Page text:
The cat was bound to come out of the bag sooner or later. And now, having done so, its message is clear. The change that PTI chief Imran Khan has long promised to bring to Pakistan is simply one of personal political fortune. Meaning that he will do anything in his power to secure the premiership come the summertime; and certain sections of the citizenry be damned.
Kaptaan appears to be riding high on the crest of the religious right wave. It is one that has seen declarations of faith become mandatory for all, particularly if applying for public service. The target of which are all of Pakistan’s minorities. And none more so than the Ahmadi community. But none of this bothers Mr Khan. For if it did, he would never have entertained admitting Aamir Liaquat Hussain into party ranks. It does not matter how much the PTI chief talks about everyone deserving a second chance and wiping the slate clean if the guarantee of positive change is there. Not when the gentleman in question has much blood on his hands.
For this is the same Mr Hussain who, in his previous reinvention as a televangelical host, nodded along in silent approval as his guests termed Ahmadis enemies of Pakistan. It is the same Mr Hussain who refused to see any linkages between this blatant incitement to religious hatred and the gunning down of prominent community figures. It is the same Mr Hussain who put the lives of five bloggers under further threat when he publicly accused them of having committed blasphemy. It is the same Mr Hussain that prompted Amnesty International to write an open letter to the then Interior minister; urging the government to take swift action to protect the lives and rights of journalists, bloggers and other human rights defenders in the face of such incendiary talk. Indeed, it is the same Mr Hussain that allegedly bought fake degrees and who now says he wants to battle corruption from the PTI platform.
There have, of course, been whisperings that none of this should come as a surprise. Meaning that Imran Khan is simply following the instructions delivered by those who continue to support him from behind-the-scenes. Indeed, such rumours have spanned the last eight years or so. Yet this alternative twist on ‘mainstreaming’ could prove to be his undoing on several fronts. First and foremost is that this association with Hussain signals the PTI leadership’s non-serious attitude towards notions of collective responsibility. It was the same story back when the party policy supported military dictatorship by supporting Gen Musharraf in the 2002 referendum on renewing his presidential tenure. Yet Khan was never able to explain to his vote bank the process of ideological reconciliation that absolved the good general of his original sin of subverting the Constitution. Presently, however, there are already reports of intra-party dissent over this latest unilateral move.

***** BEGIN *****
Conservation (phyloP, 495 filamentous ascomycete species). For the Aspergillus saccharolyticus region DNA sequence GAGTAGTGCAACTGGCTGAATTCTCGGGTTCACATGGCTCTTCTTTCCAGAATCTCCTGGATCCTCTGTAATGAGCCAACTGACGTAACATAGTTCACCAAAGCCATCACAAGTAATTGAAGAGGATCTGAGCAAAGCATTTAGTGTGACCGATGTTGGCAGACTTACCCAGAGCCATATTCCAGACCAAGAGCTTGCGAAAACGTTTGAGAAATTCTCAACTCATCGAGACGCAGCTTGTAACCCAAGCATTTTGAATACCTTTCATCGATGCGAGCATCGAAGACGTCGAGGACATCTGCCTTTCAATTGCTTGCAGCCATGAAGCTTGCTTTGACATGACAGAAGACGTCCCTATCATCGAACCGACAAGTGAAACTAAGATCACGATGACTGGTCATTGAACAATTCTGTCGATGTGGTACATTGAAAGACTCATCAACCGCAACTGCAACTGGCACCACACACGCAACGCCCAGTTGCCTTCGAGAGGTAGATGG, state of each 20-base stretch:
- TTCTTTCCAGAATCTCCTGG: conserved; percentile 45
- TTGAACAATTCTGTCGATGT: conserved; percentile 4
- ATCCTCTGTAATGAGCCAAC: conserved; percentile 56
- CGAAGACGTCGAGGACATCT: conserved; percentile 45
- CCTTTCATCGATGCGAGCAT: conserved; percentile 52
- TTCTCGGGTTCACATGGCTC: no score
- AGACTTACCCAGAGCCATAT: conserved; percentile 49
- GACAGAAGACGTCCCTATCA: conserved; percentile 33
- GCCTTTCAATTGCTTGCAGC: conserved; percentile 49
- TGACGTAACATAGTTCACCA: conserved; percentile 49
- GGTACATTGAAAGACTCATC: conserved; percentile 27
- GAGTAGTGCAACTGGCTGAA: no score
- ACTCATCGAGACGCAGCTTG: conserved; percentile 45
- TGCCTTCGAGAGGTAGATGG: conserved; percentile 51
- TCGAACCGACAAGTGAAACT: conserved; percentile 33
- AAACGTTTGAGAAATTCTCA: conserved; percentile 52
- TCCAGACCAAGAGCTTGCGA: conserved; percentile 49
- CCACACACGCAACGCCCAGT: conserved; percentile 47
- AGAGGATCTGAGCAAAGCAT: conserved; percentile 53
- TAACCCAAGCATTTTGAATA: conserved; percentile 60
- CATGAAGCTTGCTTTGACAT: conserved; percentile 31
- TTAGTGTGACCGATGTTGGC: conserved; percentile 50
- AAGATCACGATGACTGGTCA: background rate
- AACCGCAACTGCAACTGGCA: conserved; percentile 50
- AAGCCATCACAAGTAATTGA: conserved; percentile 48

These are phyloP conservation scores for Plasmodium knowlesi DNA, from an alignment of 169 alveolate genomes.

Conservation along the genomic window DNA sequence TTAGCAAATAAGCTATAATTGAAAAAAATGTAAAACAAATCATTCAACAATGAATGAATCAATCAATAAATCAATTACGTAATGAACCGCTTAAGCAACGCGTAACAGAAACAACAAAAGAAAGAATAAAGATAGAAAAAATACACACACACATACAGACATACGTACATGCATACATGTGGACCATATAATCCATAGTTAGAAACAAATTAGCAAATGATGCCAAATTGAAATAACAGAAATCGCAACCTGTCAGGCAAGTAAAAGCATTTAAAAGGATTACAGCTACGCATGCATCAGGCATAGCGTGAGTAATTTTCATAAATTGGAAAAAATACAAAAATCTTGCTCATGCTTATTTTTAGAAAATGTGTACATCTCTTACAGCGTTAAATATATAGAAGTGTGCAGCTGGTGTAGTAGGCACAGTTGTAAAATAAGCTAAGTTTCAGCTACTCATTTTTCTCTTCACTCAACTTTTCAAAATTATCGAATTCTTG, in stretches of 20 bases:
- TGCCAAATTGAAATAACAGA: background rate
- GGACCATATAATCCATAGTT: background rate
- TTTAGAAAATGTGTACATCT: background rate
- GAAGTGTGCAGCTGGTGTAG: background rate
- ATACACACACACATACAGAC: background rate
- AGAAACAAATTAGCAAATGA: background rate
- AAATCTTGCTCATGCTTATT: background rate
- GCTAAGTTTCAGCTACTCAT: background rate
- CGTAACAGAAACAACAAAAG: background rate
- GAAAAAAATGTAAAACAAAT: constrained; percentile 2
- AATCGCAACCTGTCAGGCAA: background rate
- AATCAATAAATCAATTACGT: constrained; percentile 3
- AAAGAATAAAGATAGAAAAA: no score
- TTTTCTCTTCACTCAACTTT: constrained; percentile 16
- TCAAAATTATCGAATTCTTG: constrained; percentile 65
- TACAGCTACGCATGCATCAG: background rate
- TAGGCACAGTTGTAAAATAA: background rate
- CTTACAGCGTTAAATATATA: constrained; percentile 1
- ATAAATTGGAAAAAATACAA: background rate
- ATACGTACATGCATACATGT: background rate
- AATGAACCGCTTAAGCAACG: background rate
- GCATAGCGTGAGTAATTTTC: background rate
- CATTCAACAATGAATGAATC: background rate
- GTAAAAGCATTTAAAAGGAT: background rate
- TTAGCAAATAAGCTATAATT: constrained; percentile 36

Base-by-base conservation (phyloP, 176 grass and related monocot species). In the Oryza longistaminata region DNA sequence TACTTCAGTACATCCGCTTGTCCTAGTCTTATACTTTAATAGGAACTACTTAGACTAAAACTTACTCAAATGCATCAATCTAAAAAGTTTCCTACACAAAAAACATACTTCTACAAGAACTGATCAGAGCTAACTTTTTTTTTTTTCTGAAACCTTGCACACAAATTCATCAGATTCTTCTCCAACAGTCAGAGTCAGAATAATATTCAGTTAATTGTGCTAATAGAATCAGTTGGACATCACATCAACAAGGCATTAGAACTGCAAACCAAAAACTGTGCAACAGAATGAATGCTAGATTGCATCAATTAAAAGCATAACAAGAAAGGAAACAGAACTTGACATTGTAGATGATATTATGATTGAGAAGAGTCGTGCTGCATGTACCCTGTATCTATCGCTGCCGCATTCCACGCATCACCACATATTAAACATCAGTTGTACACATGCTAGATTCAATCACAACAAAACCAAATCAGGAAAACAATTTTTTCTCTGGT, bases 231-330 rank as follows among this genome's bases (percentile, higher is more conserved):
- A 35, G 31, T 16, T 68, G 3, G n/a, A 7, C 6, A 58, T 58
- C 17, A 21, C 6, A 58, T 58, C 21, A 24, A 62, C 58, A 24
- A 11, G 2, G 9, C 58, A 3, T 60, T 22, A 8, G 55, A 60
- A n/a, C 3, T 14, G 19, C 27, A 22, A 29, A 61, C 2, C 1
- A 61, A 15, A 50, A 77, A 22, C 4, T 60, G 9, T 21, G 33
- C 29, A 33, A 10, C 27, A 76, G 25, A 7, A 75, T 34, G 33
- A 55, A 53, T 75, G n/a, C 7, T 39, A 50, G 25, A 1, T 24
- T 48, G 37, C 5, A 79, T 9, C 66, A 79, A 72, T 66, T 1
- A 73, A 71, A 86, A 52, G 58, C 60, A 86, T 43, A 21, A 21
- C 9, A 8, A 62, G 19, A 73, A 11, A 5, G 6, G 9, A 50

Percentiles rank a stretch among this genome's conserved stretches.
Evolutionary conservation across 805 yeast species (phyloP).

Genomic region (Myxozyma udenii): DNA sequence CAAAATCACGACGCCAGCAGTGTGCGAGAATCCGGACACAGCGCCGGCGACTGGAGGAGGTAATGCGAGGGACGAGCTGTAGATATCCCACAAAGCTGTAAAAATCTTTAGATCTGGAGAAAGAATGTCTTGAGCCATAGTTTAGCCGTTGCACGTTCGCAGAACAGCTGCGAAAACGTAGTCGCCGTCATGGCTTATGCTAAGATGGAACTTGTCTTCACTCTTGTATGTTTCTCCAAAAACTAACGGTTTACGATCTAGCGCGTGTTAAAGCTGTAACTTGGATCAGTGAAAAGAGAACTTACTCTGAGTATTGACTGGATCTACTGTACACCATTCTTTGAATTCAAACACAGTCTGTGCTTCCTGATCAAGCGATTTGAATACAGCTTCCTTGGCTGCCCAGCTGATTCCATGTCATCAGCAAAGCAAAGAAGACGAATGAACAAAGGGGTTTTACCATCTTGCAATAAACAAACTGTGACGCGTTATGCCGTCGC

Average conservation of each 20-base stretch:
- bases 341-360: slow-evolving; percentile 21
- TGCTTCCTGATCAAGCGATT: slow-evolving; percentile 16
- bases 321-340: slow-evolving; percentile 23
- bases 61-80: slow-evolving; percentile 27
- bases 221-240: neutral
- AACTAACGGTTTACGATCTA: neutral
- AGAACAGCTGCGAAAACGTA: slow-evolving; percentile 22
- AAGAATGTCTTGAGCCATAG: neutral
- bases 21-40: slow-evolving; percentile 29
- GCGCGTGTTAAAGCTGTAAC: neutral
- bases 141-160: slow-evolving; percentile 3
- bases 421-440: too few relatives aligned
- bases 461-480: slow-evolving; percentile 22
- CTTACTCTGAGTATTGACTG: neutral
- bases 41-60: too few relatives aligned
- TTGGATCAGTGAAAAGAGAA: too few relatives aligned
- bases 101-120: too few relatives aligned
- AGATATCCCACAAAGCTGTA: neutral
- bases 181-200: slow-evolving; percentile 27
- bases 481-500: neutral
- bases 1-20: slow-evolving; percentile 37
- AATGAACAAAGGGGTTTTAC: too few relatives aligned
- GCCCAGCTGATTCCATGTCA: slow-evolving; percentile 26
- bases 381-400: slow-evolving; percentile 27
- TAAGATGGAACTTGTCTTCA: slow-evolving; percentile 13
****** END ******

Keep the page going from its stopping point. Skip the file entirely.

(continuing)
Secondly, Khan needs a reality check. In the run-up to the last elections, he was full of talk of having the country’s youth with him — by which he meant those attending elite private universities in urban centres and not, you know, child labourers. Yet lo and behold, the electorate had different ideas. They brought him to power in KP and nowhere else. In other words, Khan, like most politicians here in Pakistan, do the citizenry the greatest disservice when they rob the latter of agency when it comes to independent thought and decision-making. Yet given that the rise of the religious right is a very real and frightening agenda for many — the pushback by progressive forces is real. And while this may be limited in outreach, it will, nevertheless, be strengthened by those who see mainstream political parties as the enemies of the people of Pakistan.